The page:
Franz into April


Institute of Contemporary Arts, London (1977).

After the war I did a degree course, at Manchester University, in psychology.  We studied Freud, Jung and Adler.

   We respected Adler, the professional clinician, (he introduced the introvert/extrovert classification) but I was never convinced by Freud - nor did I become a Jung groupie.  Years later I discovered Fritz Perls and when director Frank Hatherley asked me for a television play, I decided to write about him.

        Fritz Perls was a medical doctor from Vienna who specialized in psychiatry.  A student of Freud, he left Austria in the Thirties, escaping the Holocaust, and settled in South Africa, and then Australia.  From there he went to New York where he practised until he was forced out by colleagues for refusing to do lobotomies.  He went to California and helped to change things.

     His basic premise was tough love.  He explored with those who came to Esalen (his institute) the challenges involved in growing up.  He believed in an existentialist do-it-yourself life, and refused to be a guru.  He was a messy eater, groped girls and was as politically incorrect as you could hope for.  Here was a psychiatrist who was not inflated, minatory, exploitative or nuts.  He made sense.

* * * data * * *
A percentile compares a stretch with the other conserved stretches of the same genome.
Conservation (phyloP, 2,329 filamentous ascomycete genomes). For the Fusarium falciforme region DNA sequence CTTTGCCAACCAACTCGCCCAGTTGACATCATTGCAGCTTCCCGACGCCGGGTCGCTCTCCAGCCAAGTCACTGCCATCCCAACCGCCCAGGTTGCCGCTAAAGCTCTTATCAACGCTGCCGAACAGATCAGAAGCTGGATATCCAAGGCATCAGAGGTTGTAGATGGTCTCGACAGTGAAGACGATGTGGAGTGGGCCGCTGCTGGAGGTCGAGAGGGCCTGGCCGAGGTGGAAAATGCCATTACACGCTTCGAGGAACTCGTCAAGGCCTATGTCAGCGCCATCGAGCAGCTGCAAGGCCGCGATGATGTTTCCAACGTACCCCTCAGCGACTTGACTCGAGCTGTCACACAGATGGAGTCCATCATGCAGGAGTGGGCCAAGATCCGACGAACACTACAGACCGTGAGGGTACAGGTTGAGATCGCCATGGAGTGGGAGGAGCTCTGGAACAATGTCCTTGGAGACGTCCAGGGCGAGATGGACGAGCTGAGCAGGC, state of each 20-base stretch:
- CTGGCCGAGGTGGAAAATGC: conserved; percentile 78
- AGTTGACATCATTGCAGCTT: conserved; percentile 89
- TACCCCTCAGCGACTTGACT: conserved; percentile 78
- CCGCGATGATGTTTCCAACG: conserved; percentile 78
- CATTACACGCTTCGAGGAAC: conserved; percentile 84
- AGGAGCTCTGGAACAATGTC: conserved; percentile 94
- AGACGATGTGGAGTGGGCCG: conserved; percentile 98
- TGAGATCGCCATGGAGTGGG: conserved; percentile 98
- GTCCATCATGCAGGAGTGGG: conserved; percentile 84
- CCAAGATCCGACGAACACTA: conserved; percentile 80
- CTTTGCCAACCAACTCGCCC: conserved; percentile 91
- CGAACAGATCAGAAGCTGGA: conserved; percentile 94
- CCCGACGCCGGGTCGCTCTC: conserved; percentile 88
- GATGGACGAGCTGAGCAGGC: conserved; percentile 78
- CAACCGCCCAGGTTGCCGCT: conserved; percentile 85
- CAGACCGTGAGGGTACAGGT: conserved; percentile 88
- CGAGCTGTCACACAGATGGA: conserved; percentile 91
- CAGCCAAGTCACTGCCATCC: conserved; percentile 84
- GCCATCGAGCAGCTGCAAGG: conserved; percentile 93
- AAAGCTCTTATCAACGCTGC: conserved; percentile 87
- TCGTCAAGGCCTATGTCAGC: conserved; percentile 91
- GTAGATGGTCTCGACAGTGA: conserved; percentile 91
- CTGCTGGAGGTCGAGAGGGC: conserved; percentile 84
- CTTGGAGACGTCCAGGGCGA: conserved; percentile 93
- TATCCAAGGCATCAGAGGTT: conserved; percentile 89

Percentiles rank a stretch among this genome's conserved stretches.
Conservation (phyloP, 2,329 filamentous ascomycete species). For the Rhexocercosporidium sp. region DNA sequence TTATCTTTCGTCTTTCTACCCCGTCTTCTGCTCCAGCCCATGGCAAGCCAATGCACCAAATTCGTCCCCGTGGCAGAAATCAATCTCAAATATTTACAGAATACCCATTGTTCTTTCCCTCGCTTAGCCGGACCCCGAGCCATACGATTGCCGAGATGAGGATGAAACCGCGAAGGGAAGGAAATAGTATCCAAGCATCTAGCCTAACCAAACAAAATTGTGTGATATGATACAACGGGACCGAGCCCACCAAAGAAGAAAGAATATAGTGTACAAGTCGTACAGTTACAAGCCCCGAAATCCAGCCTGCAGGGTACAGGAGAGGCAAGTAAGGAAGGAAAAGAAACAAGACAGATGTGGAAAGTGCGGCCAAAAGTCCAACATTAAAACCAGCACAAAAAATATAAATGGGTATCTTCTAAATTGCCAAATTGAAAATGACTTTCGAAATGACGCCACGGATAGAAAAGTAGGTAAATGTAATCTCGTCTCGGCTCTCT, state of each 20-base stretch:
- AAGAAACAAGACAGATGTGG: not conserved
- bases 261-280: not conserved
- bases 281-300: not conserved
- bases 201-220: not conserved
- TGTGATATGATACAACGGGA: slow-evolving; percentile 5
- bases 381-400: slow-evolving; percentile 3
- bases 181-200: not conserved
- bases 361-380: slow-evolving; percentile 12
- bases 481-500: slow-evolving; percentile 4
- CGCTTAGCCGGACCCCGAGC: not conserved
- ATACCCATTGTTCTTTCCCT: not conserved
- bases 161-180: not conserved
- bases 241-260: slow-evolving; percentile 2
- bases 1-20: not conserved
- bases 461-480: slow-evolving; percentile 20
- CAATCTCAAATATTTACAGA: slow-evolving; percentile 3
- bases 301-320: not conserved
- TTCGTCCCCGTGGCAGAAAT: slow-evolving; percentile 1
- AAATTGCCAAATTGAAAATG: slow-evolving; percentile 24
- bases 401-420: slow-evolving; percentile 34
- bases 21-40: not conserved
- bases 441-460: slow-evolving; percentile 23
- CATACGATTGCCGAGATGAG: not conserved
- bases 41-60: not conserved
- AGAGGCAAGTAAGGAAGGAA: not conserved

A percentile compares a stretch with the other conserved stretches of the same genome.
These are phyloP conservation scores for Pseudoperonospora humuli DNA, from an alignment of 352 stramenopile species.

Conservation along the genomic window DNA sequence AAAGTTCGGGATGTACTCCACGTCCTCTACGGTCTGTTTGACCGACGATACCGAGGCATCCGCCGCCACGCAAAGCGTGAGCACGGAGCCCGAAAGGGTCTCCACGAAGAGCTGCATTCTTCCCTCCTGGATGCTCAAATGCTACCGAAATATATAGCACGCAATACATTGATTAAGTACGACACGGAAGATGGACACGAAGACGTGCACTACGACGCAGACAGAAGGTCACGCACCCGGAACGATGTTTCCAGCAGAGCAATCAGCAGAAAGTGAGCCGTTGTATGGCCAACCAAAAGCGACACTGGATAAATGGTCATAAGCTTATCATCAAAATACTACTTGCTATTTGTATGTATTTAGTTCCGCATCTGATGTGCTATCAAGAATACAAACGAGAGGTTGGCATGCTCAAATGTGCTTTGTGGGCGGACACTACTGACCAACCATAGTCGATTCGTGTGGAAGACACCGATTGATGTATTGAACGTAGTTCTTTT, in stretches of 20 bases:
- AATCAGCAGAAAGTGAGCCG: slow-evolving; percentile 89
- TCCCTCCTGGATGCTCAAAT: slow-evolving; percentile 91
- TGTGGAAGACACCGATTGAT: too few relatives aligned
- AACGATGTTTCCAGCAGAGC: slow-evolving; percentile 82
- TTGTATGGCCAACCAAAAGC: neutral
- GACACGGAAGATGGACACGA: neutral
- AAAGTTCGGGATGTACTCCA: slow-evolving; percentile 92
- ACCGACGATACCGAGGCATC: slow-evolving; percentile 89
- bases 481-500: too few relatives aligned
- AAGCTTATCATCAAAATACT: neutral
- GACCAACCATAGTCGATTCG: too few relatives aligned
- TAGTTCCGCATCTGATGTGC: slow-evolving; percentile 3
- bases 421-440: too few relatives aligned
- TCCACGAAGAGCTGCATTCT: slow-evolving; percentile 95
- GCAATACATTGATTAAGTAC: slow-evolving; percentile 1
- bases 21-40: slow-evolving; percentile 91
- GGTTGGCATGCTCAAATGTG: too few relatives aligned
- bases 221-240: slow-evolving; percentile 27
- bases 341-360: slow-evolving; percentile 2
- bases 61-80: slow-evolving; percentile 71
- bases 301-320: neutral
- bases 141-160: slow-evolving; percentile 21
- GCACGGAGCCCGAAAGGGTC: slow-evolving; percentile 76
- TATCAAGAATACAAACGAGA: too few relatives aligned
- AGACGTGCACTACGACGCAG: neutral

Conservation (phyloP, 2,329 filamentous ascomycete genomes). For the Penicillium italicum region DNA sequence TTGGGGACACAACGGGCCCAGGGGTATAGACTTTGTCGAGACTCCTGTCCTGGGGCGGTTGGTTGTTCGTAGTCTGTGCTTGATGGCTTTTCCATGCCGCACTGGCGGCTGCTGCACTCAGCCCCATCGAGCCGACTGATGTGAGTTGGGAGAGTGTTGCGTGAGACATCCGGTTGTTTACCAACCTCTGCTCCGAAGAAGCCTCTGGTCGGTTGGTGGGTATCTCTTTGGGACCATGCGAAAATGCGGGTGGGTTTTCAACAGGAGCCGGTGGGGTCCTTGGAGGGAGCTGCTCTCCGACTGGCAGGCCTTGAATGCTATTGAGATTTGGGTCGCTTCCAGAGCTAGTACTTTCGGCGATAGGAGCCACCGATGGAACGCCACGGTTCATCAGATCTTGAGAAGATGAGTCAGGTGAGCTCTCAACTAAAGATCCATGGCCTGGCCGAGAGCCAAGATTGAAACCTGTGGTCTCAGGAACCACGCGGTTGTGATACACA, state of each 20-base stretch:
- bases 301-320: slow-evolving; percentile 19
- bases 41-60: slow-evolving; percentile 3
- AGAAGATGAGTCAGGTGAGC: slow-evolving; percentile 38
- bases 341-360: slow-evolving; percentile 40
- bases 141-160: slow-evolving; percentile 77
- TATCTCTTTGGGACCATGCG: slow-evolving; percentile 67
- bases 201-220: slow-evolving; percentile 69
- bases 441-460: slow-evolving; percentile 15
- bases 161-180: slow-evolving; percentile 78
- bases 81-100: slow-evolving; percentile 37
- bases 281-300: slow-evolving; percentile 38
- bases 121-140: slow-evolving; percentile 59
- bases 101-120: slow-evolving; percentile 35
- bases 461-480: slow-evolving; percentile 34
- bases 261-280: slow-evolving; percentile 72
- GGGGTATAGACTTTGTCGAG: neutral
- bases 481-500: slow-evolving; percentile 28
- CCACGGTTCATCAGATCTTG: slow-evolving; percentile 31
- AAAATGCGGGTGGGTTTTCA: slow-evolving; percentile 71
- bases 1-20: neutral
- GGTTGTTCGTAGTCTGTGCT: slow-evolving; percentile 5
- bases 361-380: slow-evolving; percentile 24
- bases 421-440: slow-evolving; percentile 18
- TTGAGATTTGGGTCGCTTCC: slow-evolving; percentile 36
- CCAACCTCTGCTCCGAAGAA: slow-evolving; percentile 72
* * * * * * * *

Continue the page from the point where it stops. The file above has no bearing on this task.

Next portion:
On returning from abroad, I was told that the TV production had been cancelled because it was felt that the script was too rude for the general public.

       Frank Hatherley, our director, decided to produce it as a stage-play.  It opened at the ICA starring Warren Mitchell as Franz.  The compassion, humour and insight he brought to the role had people in tears - sometimes with laughter.

    We received a rapturous response from critics and public alike.  Warren suggested expanding the text.

         The expanded version is the one printed here.  This has not, as yet, been performed.

                                                                                                                                   Pam Gems